Ankle fractures and ankle sprains can have a large impact on the way we move if not treated and rehabilitated properly. A key component of treating this injury is to restore range of dorsiflexion at the ankle following injury as the consequences of not doing so can be far reaching.
What is dorsiflexion at the ankle ?
Dorsiflexion of foot is the movement at the ankle joint (talocrural joint) where the foot pulls upwards towards the shin and reducing the angle between the foot and the leg .
Plantar flexion is the opposite where the foot points away from the shin as if you were to go on your tip toes.
You should be able to achieve have at least 15 degrees of dorsiflexion to be within normal limits.
Why is dorsiflexion important after ankle sprain ?
The ability to dorsiflex the ankle is important in allowing the following actions:
- Stops us tripping over by allowing for the foot to clear the ground when walking.
- Gives us enough range of motion to go downstairs and walk uphill.
- Good dorsiflexion is essential in the ability to suddenly cut and change direction in sport.
- Strong relationship with dynamic and static balance and as a result prevention of falling.
- Ability to squat efficiently which affects everything from getting out of a chair to weightlifting.
- Jumping and landing techniques are also affected by stiff dorsiflexion.
Lack of Dorsiflexion following ankle sprain or fracture is thought to contribute to other injuries
Reduced ankle dorsiflexion is also a risk factor for a myriad of other injuries.
- Plantar fasciitis (Riddle et al., 2003)
- Ankle sprains in the unaffected or affected limb.
- Patellar tendon injury (Malliaris, Cook & Kent, 2006)
- ACL injury (Fong et al., 2011)
- Patello-femoral pain syndrome (Halabchi, Mazaheri & Seif-Barghi, 2013)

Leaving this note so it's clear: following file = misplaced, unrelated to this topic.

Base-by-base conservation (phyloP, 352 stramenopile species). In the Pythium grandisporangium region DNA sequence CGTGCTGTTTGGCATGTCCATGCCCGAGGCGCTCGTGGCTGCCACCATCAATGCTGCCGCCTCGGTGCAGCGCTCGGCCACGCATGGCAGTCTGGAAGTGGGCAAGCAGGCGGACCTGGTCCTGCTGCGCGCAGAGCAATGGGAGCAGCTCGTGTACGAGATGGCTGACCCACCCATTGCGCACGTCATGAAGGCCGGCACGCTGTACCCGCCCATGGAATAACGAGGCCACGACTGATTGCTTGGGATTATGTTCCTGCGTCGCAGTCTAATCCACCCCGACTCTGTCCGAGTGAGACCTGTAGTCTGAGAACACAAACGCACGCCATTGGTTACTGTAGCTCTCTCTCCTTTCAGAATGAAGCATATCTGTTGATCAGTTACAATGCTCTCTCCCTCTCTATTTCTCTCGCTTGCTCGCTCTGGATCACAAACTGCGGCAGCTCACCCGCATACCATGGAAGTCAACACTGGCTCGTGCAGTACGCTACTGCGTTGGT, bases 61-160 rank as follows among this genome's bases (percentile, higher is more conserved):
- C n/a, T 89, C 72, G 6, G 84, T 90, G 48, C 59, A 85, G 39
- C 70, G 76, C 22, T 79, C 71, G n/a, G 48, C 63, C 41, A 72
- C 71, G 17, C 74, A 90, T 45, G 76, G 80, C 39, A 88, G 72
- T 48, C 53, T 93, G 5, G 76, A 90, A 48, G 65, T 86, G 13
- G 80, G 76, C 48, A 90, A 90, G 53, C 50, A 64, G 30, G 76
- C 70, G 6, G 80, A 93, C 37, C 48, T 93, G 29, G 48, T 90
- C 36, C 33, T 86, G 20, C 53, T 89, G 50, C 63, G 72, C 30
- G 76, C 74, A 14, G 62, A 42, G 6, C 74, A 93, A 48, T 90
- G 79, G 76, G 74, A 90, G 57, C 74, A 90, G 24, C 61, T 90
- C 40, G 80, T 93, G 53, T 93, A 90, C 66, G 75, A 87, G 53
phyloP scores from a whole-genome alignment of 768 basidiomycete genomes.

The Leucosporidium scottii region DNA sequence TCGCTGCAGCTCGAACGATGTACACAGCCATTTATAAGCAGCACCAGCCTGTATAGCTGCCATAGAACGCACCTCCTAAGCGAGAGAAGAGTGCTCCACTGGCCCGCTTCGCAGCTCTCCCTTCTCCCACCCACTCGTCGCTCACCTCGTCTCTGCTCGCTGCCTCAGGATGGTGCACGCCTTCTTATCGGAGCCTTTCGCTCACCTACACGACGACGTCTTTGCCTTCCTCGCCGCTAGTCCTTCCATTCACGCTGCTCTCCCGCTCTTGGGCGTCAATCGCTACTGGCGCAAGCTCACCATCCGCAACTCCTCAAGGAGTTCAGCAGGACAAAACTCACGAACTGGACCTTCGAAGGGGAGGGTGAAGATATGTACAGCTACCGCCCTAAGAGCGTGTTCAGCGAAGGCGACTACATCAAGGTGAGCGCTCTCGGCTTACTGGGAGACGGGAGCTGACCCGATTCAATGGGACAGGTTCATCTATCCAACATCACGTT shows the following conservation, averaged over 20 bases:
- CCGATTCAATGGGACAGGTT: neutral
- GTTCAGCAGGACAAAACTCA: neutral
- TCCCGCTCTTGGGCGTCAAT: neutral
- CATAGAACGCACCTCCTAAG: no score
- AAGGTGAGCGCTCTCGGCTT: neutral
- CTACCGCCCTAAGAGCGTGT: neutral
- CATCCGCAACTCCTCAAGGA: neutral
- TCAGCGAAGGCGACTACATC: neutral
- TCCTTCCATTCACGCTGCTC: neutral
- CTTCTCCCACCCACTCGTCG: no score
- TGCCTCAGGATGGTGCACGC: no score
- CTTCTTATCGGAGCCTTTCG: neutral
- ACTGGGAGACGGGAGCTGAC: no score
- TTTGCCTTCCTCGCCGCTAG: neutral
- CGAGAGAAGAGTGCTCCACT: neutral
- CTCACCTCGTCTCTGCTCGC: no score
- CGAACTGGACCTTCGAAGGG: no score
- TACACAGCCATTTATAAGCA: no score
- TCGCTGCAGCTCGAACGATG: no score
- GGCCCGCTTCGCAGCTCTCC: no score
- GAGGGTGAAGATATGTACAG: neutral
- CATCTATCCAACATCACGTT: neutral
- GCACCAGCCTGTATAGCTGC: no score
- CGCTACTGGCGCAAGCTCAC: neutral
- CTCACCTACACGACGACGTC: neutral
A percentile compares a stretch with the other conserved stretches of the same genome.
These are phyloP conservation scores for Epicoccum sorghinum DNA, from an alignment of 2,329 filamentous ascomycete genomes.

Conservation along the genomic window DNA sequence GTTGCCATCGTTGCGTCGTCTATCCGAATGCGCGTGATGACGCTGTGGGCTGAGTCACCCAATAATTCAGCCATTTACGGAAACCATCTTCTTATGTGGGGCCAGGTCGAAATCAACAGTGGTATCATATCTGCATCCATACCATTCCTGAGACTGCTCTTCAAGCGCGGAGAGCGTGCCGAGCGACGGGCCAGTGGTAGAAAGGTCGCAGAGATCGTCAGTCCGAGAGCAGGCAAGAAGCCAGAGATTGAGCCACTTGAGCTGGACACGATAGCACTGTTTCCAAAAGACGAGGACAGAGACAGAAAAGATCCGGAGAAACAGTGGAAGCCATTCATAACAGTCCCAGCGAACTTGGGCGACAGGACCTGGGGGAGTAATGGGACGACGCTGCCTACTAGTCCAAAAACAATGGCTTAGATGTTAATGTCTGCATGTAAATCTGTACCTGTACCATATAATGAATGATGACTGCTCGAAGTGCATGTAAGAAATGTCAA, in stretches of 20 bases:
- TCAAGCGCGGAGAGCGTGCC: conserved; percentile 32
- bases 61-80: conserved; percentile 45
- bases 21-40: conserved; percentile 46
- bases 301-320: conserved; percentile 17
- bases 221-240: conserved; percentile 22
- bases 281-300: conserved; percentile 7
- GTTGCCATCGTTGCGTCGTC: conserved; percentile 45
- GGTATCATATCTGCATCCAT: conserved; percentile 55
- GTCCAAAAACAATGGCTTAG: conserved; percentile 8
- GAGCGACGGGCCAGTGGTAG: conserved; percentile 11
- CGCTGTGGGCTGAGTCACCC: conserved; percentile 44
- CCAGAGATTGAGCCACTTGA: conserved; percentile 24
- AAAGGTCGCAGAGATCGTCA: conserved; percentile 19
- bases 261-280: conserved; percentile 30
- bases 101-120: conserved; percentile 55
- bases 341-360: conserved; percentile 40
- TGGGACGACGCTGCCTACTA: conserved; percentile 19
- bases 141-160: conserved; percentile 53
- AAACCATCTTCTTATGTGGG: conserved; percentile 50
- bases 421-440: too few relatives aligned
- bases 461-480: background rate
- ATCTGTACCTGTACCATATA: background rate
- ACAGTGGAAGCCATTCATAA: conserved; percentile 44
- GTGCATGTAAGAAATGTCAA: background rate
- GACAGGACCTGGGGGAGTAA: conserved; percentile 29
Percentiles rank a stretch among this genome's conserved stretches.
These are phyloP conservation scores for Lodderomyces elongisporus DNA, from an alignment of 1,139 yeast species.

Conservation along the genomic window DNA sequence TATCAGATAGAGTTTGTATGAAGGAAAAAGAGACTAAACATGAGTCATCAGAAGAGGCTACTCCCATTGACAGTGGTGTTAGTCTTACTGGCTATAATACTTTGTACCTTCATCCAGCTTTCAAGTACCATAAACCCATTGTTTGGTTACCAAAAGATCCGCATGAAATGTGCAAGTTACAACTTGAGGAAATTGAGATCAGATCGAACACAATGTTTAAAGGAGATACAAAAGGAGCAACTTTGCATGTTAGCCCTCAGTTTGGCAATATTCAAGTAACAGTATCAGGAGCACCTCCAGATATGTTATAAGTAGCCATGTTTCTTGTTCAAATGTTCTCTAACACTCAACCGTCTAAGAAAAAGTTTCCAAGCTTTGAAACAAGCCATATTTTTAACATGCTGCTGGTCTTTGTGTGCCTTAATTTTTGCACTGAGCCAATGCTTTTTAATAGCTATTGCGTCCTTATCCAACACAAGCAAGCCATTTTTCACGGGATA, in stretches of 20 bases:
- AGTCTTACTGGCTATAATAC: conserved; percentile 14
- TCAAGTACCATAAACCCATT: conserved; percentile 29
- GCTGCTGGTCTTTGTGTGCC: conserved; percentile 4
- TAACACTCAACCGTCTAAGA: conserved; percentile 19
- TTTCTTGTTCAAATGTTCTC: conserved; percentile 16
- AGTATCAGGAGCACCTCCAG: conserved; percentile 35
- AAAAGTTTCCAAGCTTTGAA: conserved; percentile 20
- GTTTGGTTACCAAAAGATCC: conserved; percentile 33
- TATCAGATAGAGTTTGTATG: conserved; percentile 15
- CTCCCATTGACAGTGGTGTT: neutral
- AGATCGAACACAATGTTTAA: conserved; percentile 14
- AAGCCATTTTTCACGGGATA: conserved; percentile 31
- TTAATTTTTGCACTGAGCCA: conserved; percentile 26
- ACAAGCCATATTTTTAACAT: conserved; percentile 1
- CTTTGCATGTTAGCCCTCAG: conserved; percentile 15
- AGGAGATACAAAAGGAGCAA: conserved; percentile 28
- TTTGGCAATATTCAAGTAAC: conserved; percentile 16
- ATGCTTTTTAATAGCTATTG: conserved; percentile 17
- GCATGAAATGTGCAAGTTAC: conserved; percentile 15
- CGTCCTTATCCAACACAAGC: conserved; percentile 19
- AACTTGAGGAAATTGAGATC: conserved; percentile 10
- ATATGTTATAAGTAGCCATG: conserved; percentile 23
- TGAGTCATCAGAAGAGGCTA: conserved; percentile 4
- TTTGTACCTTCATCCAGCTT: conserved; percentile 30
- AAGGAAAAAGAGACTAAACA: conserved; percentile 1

Stiff ankle is also associated with muscle strength at the ankle and foot.
Interestingly limited range of motion with dorsiflexion is also associated with weakness in the strength of the muscles that help pull the foot up , dorsi flexion, and also the small intrinsic foot muscles that help with fine balance, agility and move the toes.
When walking and running the dorsiflexors allow us to pull the front of the foot up towards the shin when we are swinging the leg through.
This is also an important quality when we need to change direction suddenly such as cutting left or right in football or court sports.
Intrinsic foot muscles and stiff ankles.
These muscles also tend to be weaker in this with reduced ankle range of motion. These muscles are very important in helping push the body forwards when walking, providing a stable platform to stand on.
They are as also integral in our single leg static and dynamic balance, this essential in the prevention of falling.
How do I know if my ankle dorsiflexion is stiff ?
The simplest test that we use in the clinic is the knee to wall test, its also very easy to do at home so you can keep track of your progress.
Ideally we want the left and right ankle to be equal and greater than 8-9 cm.
See the video below on how to easily perform this at home
Top tips to get the ankle moving again:
Here are our top exercises to improve your dorsiflexion range.
Any issues with ankle pain or balance feel free to give us a call